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N61529 accident description

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Crash location Unknown
Nearest city Hobart, OK
35.029501°N, 99.093132°W

Tail number N61529
Accident date 13 Apr 1993
Aircraft type Cessna 172M
Additional details: None

NTSB description


On April 13, 1993, at approximately 0222 central daylight time, a Cessna 172M, N61529, was destroyed upon impact with terrain following an in flight loss of control near Hobart, Oklahoma. The certified flight instructor and the private pilot on board were fatally injured. Instrument meteorological conditions prevailed throughout the area for the night cross country instructional flight.

According to the operator, the airplane departed the University of Oklahoma Westheimer Airpark in Norman, Oklahoma, at approximately 1945 on a night cross country flight from Norman with intermediate stops in Amarillo, and Lubbock, Texas, and a return leg to Norman, Oklahoma. An FAA flight plan was not filed; however, a local form was filed stating their intended destination. At 2155, the airplane was topped off with 18.1 gallons of 100LL fuel at the Amarillo International Airport.

According to the tower, the airplane departed the Amarillo Airport at 2247, en route to Lubbock, Texas. The Lubbock tower reported that the airplane departed Lubbock at 0042 en route to Norman, Oklahoma.

Altus Air Force Base approach control operators reported establishing contact with N61529 at approximately 0215. The pilot stated that he had inadvertently flown into clouds and was requesting assistance. An IFR clearance was issued and he was assigned 5,000 feet. After encountering severe turbulence, the pilot stated that he was experiencing problems holding altitude, and was issued a vector to a heading of 220 degrees in an attempt to regain visual conditions. Radar contact was lost with the airplane 12 miles east of Hobart, Oklahoma. The last altitude readout observed indicated 2,800 feet. There were no witnesses to this accident.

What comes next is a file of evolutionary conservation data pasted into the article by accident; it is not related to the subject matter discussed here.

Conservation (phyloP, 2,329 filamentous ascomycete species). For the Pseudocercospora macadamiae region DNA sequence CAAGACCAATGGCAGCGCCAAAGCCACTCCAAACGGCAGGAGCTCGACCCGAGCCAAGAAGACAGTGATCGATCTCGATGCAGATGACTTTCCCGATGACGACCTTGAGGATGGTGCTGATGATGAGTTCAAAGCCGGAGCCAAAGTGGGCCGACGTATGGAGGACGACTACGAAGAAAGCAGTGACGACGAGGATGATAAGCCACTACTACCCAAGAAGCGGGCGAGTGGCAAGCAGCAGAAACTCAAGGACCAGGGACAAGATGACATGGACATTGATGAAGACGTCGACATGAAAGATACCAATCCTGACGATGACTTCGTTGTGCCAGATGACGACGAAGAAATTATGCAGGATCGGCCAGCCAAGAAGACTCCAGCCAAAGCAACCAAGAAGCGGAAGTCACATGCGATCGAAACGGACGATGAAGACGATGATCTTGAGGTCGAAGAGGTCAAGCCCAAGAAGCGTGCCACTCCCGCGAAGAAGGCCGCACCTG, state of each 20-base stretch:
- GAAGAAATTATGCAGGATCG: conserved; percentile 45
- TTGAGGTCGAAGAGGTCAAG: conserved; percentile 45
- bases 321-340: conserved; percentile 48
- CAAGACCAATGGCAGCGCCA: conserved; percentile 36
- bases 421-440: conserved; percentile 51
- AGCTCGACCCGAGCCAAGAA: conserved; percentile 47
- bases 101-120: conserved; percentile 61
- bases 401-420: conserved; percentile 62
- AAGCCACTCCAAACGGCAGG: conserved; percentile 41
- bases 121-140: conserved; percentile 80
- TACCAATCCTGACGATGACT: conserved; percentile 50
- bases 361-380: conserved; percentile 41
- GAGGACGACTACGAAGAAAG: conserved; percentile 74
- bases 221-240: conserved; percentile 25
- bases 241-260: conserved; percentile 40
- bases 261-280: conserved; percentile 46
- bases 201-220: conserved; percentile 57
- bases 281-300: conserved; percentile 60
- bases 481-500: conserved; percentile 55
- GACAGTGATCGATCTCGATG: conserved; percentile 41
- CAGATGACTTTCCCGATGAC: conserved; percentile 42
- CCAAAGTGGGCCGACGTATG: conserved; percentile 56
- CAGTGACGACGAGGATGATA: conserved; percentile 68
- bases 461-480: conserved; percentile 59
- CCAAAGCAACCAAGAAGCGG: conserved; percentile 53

The pilot in command was employed by the operator in the capacity of a ground school instructor. His total actual instrument time was two hours, with 38 hours of simulated instrument time.


Certified weather reports, area and terminal forecasts, and current AIRMET and NOTAMS are enclosed in this report.


Transcripts of all communications between the pilot and Altus Approach Control, as well as his telephone conversations with Flight Service Station personnel are enclosed in this report.


The airplane was located by a nearby resident at about 0930 in an open pasture approximately 125 yards from a county road. All aircraft components were located within 35 feet of the point of impact. The tail and empennage were found in the near vertical position. The measured heading of the wreckage path was 128 degrees.

The flaps were found in the retracted position. Evidence of fuel was found in the fuel tanks and fuel lines, with the fuel selector found in the "both" position. The elevator trim was found in the five degree tab down position. Flight control continuity was established to all flight control surfaces. The engine, propeller, and most of the instrument panel were found buried at the initial point of impact.


An autopsy was not performed. Toxicological tests were negative.


The wreckage was released to the owner's representative upon the completion of the field investigation.

(c) 2009-2018 Lee C. Baker / Crosswind Software, LLC. For informational purposes only.